Feeder Wishes

Top Photo: Pine siskins at an older feeder here at museum, February 2013.

I’ve been waiting patiently for winter birds to show up at the feeders here at the museum. Oh, I’ve seen red-breasted nuthatches, white-throated sparrows, dark-eyed juncos, (it’s always good to see them each year) and of course, all the local characters, like chickadees, titmice, white-breasted and brown-headed nuthatches, and so on.

What I’m waiting to see is pine siskins and evening grosbeaks. Those two birds are irregular here in the piedmont. But, they’ve been reported widely throughout the state this fall. Just not at our feeders.

Pine siskin (February, 2015).

I’ve actually run into small flocks of siskins here at the museum two or three times this fall. But as far as I know they haven’t shown up at the feeders. We have a brand new thistle feeder waiting for them. The seed-eating, goldfinch-sized finches from the north have yet to try it out. The level of the seed hasn’t moved a milimeter since it was first filled and hung.

Red-breasted nuthatch.

Evening grosbeaks are a different game. Whereas I see siskins nearly every year (sometimes just one, some years hundreds. One winter, all I found were a few feathers from the wing of a siskin in the snow beneath the feeders) I haven’t seen an evening grosbeak in the state in nearly thirty years. I’ll admit, previous to this year, I haven’t been looking for them. Though, you can’t really look for evening grosbeaks, they show up when they show up, and then they’re gone.

White-throated sparrow.

The grosbeaks are fairly large and noisy birds, so when they stop in, or fly over, they grab your attention. Like cedar waxwings, their flocks wander the winter landscape seeking food. When they find it, they descend, devour, and depart.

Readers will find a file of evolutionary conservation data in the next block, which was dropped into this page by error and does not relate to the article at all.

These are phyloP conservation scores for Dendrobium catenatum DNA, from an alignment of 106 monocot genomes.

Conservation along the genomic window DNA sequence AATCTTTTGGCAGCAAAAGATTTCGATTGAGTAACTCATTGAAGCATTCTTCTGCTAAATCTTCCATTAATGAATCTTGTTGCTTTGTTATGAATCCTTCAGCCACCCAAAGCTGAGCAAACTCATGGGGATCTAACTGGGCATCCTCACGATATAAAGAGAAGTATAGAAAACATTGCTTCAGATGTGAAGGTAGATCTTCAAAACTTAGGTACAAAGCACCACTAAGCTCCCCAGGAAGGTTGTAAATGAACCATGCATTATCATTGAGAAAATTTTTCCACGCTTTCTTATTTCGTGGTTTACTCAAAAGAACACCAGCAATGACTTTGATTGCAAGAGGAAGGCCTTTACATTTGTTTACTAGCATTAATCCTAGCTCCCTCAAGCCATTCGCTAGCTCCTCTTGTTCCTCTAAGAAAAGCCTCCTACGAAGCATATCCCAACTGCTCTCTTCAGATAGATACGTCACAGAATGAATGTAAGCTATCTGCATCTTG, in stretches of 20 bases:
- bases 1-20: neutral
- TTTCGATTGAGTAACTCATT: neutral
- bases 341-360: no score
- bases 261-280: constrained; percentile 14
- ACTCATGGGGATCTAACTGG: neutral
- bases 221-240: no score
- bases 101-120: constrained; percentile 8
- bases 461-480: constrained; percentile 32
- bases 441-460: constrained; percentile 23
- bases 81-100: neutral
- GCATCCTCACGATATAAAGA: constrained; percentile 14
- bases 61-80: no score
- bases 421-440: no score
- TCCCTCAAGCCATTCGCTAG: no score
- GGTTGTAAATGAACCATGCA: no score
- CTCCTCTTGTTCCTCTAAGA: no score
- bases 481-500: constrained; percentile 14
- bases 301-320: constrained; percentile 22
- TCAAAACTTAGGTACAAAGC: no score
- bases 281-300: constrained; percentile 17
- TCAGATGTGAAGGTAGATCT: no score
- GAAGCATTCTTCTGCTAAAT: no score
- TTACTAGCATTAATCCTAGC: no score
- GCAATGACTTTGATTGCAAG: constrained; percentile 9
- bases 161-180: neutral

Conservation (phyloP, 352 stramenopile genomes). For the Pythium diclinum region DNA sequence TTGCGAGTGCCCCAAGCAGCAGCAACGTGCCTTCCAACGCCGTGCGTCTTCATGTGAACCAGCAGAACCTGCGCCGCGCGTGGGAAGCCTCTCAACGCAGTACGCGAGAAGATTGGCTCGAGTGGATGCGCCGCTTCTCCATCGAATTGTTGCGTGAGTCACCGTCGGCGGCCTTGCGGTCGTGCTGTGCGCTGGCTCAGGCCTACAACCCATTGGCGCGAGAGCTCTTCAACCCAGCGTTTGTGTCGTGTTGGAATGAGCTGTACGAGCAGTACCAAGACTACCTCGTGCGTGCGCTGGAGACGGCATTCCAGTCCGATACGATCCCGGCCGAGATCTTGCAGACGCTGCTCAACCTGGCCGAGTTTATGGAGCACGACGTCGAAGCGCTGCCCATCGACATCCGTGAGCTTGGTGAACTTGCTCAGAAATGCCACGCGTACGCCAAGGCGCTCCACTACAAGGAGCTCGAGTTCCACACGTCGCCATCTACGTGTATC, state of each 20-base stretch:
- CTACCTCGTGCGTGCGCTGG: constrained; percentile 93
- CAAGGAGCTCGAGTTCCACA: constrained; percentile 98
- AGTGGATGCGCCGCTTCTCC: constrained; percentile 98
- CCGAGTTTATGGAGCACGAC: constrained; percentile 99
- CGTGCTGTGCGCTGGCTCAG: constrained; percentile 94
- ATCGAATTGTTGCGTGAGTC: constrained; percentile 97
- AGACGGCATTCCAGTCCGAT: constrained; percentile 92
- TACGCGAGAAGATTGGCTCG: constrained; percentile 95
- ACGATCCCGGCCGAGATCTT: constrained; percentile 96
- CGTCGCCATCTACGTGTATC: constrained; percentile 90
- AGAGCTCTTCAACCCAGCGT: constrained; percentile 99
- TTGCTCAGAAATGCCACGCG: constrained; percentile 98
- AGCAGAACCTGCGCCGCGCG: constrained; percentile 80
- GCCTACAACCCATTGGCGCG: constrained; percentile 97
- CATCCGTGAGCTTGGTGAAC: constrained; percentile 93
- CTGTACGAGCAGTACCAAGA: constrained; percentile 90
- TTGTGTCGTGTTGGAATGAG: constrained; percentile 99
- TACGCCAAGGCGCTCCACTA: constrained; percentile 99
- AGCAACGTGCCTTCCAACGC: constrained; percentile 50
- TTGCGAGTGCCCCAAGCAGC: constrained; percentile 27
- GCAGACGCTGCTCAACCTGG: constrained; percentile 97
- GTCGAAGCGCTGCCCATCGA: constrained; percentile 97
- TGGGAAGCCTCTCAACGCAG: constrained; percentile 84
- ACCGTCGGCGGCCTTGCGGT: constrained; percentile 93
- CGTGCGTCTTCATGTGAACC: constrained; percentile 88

Dark-eyed junco.

Evening grosbeaks nest in coniferous forests, both mature and second growth, and though their summer diet consists of caterpillars, aphids, and other insect larvae, they eat a wide variety of seeds. That includes black oil sunflower seeds which I have waiting for them should they decide to visit our feeders.

They’re social birds and can sometimes overwhelm a backyard feeder operation. I once had hundreds descend on my own backyard. They quickly emptied the feeders (I couldn’t fill them fast enough) and cleared the ground of any spilled seed. The next day, they were gone.

Male purple finch (Dec. 2016).
Fox sparrows typically show up at the feeders when the going gets rough (snow, ice, excessive cold).

I don’t have a picture of an evening grosbeak but there’s a nice photo of a male at Audubon’s site.

I hope they drop in on us.

2 responses to Feeder Wishes

  1. In April 2017 we had a Rose breasted grosbeak at our backyard feeder in the Northgate Park neighborhood. I’ve never seen one before or since. The pine siskins showed up here this year. It’s the first time in a few years. On Dec. 30th of this year, someone on our listserv reported a Painted Bunting sighting near the corner of Delafield and Elgin (right by the museum).

    • gregdodge says:

      I keep seeing siskins daily, but not at the feeders. There’s still plenty of natural seed left on the trees and shrubs. They’re spending most of their time on sweetgum and groundsel tree.
      Yes, Delafield and Elgin is only yards away from our feeding station here at the museum. The painted bunting may have even visited our feeders. Of course, no one reported it as being seen here.

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